The ongoing development of Mærsk's Halfdan Field could stem a predicted decline in Danish oil output between 2002 and 2004, according to a new forecast from the Danish Energy Agency. Halfdan is being developed through nine platform wells outputting 25,000 b/d, but there is potential for up to 32 development wells following additional process capacity. Other small-scale developments lined up in the sector include Bertel, Boje, Lola, Sif, and Tyra South-East.

Mikkel cleared for gas exports

Statoil's Mikkel Field has been authorized to supply gas for Norwegian sales contracts. The decision by the Ministry of Petroleum and Energy, following long deliberation, has revived development plans which had been suspended since last spring. Statoil has two options in mind:

  1. A subsea system transferring wellstream to the Åsgard B production semi via Midgard, with a potential project cost of NKr 2 billion
  2. A tie-in to Norske Shell's Draugen platform, recovering more gas (19-24 bcm), but at a potential cost of up to NKr 4 billion.
In both cases, the gas would be piped through the

Norwegian gas producers gained a further boost when the Ministry approved Norsk Hydro's plan for the new Vesterled pipeline. This entails installation of a 50 km, 32-in. line with 11 bcm capacity between the Heimdal platform in the southern Norwegian sector to a tie-in point on the Frigg trunkline. EMC will lay the line next summer, in water depths of 110-125 meters. Hydro also plans to add a riser platform at Heimdal to receive gas from nearby fields, which will then feed into Vesterled.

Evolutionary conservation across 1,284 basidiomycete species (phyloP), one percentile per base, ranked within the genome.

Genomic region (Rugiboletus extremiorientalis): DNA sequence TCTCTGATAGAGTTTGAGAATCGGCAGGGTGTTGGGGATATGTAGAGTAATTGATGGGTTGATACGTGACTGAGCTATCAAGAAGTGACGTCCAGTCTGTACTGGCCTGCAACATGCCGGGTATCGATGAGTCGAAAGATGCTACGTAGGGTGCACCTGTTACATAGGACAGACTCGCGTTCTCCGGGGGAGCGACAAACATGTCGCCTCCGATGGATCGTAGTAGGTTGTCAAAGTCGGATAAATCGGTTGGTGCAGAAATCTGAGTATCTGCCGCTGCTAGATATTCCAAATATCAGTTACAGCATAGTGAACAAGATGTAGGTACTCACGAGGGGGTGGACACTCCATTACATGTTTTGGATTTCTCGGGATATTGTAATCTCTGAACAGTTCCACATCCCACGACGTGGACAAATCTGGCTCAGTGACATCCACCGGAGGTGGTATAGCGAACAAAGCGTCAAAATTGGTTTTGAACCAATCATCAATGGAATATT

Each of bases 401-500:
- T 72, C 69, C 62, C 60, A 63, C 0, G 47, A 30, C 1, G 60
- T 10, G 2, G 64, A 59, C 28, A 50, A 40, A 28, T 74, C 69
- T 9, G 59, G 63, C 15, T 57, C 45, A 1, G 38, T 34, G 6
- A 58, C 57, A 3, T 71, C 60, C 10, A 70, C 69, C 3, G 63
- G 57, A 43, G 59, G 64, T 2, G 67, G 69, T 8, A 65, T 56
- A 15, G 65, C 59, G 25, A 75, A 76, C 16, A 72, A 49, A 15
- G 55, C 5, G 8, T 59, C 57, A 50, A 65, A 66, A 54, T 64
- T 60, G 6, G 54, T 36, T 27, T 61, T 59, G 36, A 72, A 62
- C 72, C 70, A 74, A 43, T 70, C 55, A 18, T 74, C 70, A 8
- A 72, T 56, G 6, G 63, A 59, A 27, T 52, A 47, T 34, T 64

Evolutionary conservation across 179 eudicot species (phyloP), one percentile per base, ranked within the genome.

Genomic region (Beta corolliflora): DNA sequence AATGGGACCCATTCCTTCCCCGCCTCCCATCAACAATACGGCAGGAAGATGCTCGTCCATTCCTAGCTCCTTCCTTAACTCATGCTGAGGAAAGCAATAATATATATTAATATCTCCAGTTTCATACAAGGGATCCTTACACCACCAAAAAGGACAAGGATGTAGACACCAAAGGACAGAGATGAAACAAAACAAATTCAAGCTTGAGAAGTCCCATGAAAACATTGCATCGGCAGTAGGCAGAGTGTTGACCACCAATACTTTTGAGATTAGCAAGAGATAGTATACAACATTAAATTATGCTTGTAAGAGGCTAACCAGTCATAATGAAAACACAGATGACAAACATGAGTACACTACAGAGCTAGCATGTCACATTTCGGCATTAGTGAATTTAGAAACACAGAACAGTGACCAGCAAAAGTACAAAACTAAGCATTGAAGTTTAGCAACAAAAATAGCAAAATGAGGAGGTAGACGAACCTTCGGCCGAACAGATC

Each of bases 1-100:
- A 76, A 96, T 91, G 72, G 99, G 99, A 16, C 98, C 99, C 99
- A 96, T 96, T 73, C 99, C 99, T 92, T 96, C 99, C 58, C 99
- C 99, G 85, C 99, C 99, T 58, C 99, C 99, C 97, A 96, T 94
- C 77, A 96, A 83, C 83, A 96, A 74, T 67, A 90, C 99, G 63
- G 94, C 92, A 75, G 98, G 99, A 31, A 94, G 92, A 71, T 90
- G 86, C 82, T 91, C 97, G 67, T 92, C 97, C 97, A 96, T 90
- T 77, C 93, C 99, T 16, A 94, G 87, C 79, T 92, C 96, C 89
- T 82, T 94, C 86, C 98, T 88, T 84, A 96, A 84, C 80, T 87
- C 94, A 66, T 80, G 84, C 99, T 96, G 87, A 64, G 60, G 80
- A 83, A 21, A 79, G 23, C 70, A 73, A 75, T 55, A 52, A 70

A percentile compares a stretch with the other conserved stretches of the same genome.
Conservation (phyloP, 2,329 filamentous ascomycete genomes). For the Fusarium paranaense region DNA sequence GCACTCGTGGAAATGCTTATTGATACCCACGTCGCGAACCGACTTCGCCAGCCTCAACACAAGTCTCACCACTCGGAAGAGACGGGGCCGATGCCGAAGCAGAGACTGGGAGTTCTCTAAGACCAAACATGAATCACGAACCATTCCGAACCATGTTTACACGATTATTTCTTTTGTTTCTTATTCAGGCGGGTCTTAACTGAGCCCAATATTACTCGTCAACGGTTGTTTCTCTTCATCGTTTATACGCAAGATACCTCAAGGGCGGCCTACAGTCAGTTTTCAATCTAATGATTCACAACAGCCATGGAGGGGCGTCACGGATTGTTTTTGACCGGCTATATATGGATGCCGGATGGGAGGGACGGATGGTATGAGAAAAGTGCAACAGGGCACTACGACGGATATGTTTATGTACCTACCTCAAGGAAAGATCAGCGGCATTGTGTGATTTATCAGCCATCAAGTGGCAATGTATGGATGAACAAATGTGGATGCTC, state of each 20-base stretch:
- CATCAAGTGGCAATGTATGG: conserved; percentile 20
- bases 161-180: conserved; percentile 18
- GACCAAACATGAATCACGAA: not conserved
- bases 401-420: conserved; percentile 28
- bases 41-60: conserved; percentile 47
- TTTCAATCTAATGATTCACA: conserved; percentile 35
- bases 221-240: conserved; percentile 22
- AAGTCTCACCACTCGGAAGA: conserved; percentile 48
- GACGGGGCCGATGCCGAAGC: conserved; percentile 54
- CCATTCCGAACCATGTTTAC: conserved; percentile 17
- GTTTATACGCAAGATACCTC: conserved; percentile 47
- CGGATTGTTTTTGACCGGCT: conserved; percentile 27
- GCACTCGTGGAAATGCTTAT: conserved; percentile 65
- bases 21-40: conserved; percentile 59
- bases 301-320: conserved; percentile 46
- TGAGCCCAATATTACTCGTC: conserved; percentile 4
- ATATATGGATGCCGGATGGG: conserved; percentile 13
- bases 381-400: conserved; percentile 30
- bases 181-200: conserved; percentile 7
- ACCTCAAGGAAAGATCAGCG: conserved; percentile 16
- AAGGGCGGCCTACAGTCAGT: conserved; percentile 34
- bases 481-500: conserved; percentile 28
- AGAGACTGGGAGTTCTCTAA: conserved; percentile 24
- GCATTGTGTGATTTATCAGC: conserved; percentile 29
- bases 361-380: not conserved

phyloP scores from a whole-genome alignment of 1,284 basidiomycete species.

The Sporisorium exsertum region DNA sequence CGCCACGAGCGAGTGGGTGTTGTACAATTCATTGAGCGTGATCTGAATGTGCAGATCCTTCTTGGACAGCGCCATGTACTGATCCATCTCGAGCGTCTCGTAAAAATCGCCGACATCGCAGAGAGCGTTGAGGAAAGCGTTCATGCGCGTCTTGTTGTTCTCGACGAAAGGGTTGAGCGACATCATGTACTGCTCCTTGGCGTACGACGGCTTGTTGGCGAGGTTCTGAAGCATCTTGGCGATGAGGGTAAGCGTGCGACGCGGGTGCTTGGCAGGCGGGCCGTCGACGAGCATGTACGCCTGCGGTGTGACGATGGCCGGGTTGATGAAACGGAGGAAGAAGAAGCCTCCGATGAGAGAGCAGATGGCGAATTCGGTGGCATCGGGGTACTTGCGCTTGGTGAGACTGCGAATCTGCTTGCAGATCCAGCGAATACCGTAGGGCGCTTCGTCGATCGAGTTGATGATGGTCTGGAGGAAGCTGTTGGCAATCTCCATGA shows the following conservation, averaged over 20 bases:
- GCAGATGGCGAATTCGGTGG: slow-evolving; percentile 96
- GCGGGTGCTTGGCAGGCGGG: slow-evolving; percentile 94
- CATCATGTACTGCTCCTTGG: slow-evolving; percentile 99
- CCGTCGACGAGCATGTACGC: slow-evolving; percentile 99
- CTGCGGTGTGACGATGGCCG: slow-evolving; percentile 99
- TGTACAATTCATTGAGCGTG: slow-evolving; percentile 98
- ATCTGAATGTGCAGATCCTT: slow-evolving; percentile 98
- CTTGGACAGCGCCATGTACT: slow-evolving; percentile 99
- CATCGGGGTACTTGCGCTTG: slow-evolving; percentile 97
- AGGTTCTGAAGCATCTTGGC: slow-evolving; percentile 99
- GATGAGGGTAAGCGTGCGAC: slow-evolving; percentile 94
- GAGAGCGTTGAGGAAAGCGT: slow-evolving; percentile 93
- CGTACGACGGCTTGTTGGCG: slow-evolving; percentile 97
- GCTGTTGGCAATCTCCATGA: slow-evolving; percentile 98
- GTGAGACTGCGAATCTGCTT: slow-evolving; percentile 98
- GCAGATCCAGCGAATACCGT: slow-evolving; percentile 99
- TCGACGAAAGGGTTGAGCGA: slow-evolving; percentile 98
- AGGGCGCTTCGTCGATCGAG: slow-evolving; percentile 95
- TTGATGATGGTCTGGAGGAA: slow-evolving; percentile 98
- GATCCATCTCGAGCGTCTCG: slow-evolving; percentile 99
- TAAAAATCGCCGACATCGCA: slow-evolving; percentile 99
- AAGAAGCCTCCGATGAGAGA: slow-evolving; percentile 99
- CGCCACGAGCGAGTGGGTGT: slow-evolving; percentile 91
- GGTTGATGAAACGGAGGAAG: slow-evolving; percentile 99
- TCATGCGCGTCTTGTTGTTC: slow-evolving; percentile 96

UKCS tax fears allayed

UK Chancellor Gordon Brown has suppressed his rumored urge for a windfall petroleum tax in the UK sector. A rise had been feared in last month's budget, as the government sought to deflect anger over its repeated fuel tax hikes onto the high oil price club.

Industry profits are being dented by rocketing rig rates. Those hit hardest are the independents. At the recent North Sea Beyond 2000 conference in London, Veba's Martin Wilson pointed out that his company was a new operator on the UKCS targeting small accumulations up to 25 km from platforms. These small discoveries are risky and effort-intensive, he said. A key difficulty, he added, is that development drilling accounts for 40% of a typical marginal field development cost. "But if the rig rate continues to soar, I can't do that development." Wilson urged greater communication between drilling contractors and operators to solve the impasse.

French gas utility branches out

Gaz de France has broadened its European upstream power base through two assets deals offshore Norway and the Netherlands. In August, it acquired TransCanada's entire Dutch sector portfolio for DFl 816 million. This included operatorship of five producing gasfields in the K and L North Sea quadrants, plus shares in two discoveries with combined reserves of 255 bcf (according to analysts Wood Mackenzie). Gaz de France also gained 38.57% in the NGT trunkline, linking its own fields and those of third parties in the central Dutch sector to Uithuizen on the mainland.

In October, it took advantage of Statoil's asset disposal policy to buy 12% of the Sn hvit Field in the Barents Sea, expected to go forward soon as a $2 billion gas/condensate development exporting to an LNG plant to be built near Hammerfest.

Also in the Dutch sector, Clyde has announced a successful appraisal of its Bunter sandstone P/9-9 gas discovery. The deepened well, drilled by jackup Noble Lynda Bossler, flowed at an unstimulated test rate of 11 MMcf/d from a 10-meter, perforated interval. The location is south of Clyde's P6 production complex.